Clearly, the kind of robust morality necessary to both parry the moral argument and to ground the atheist’s complaint about evil is impossible on a materialist take on reality.

What moral provision is there in atheism itself—not in the individual views held by atheists, but central to atheism—that precludes genocide or that endorses, for its own sake, specific acts of genuine virtue? What are the moral dictates generated by atheism per se that guide us here? Where are the great acts of humanitarianism or self-sacrifice done in the name of materialism? What authentic virtues follow from a physicalistic view of the world?

No, atheism does not—and cannot—provide these things. It does not have the resources. Theism alone gives the only reasonable foundation for morality.

This was Part II of a II part series on God, Evolution, and Morality. For Part I, Click Here.

 


1“God, Evolution, and Morality: Part I,” Solid Ground (May 2014), available at str.org. [http://www.str.org/publications/god-evolution-and-morality-part-1#.U2vxKlx5qp0]

2 For a lucid response to Hitchens’s challenge, see Amy Hall, “Hitchens’s Challenge Solved,” at str.org. [http://www.str.org/blog/hitchens-s-challenge-solved#.U2vm21x5qp0]

3 Note the distinction here between the epistemic issue—how we know moral truth —and the ontological issue—how we account for morality’s existence.

4 Frankly, if God did not exist, my actions would be different in lots of things. What those differences would not be, though, is immoral.

5 Sam Harris, The Moral Landscape—How Science Can Determine Human Values (New York: Free Press, 2010).

6 See Sam Harris, The End of Faith: Religion, Terror, and the Future of Reason (New York: Norton, 2004), and Letter to a Christian Nation (New York: Knopf, 2006).

7 Harris, The Moral Landscape, 1, 7.

8 Ibid., 2-3.

9 See, for example, William Lane Craig, “Navigating Sam Harris's The Moral Landscape,” reasonablefaith.org [http://www.reasonablefaith.org/navigating-sam-harris-the-moral-landscape#sdfootnote1anc] or Tom Gilson’s “Unreason at the Head of Project Reason,” in Gilson and Weitnauer, True Reason (Grand Rapids: Kregel, 2013). [http://www.amazon.com/True-Reason-Christian-Responses-Challenge-ebook/dp/B007J71S62]

10 “Bachelors are unmarried males” is an example. The statement tells you about definitions, but nothing about the world. If neither bachelors nor males existed, the statement would still be true, but trivially so.

11 For those concerned that this challenge puts the theist at risk also, see my treatment of Euthyphro’s Dilemma in “Who Says God Is Good?” at str.org. [https://www.str.org/Media/Default/Publications/DigitalSG_0312_New-1.pdf]

12 Resulting, in Harris’s case, in the fallacy of equivocation.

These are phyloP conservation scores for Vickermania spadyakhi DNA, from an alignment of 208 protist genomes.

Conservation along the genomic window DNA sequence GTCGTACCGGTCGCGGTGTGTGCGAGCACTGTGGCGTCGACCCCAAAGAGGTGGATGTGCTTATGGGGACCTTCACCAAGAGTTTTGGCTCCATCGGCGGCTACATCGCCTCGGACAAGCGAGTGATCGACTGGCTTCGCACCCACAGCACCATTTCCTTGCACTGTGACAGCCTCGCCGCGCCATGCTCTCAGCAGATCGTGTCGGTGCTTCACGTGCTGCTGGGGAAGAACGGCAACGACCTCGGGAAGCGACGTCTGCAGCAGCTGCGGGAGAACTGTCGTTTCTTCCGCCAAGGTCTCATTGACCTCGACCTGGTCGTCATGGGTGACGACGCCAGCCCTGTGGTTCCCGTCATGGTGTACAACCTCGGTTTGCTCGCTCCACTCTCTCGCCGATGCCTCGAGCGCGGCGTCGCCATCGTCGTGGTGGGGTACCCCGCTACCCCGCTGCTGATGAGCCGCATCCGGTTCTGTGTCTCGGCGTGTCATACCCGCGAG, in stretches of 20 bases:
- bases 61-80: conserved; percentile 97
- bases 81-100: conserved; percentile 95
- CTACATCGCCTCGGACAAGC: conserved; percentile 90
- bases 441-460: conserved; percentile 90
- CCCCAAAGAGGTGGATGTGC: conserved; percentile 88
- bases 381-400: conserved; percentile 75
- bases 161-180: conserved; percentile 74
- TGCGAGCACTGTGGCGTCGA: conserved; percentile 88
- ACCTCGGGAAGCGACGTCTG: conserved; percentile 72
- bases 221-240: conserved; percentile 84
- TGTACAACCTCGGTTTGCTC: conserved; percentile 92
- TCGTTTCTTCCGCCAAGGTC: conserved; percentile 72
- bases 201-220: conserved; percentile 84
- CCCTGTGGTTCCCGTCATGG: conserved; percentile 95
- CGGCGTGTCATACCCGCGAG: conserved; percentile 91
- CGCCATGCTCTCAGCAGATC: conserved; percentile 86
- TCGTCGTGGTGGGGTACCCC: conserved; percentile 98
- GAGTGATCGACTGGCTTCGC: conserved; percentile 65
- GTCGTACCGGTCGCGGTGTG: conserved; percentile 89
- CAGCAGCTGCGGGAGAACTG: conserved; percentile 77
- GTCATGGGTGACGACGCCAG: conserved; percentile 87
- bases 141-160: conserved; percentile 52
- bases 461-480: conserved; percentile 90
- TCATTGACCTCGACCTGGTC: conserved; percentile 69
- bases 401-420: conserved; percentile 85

13 That Harris does not consider genocide to be consistent with human flourishing is beside my point. I’m simply showing here that the word “good” can be used in two entirely different ways—a detail critical to my critique of Harris.

Related Topics: Apologetics, Cultural Issues, Ethics, Evolution, Worldview

7. We Don't Suffer without Purpose (1 Peter 3:13-22)

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1 Peter: Suffering Precedes Glory (part seven)

Our suffering is not meaningless. There is purpose to our suffering. We prefer to know specifically why, but sometimes it is nice at least to know that there is a "why." Obviously, if we suffer due to our own sin we're only getting the consequences we've earned. But good deeds can lead to mistreatment by those who are threatened by Christ and His followers. And when we suffer unjustly, doors for the Gospel open up. Our hope despite pain gets the world's attention. And most importantly, God is pleased when Christians suffer well for Jesus. Like Jesus who was exalted after suffering unjustly, so His followers will be rewarded for being mistreated in His name.

Related Topics: Hamartiology (Sin), Spiritual Life, Suffering, Trials, Persecution

Lesson 61: Overcoming Faith (John 11:17-27)

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June 29, 2014

How do you deal with grief? If you haven’t had to deal with it yet, you will, because, as George Bernard Shaw put it, “The statistics on death are quite impressive: one out of one people die.” So how will you deal with it? How should you deal with it?

In her famous 1969 book, On Death and Dying, Elisabeth Kubler-Ross identified five common stages of grief. While not everyone goes through all five stages in order or in equal intensity, often grieving people encounter one or more of the stages when they face a significant loss: (1) denial; (2) anger; (3) bargaining; (4) depression; and, (5) acceptance. Although these stages have been challenged and misapplied, most of us can identify with some of them if we have lost a loved one. But what’s missing, as we should expect from a secular source, is an eternal, God-centered perspective: How should believers in Christ deal with grief?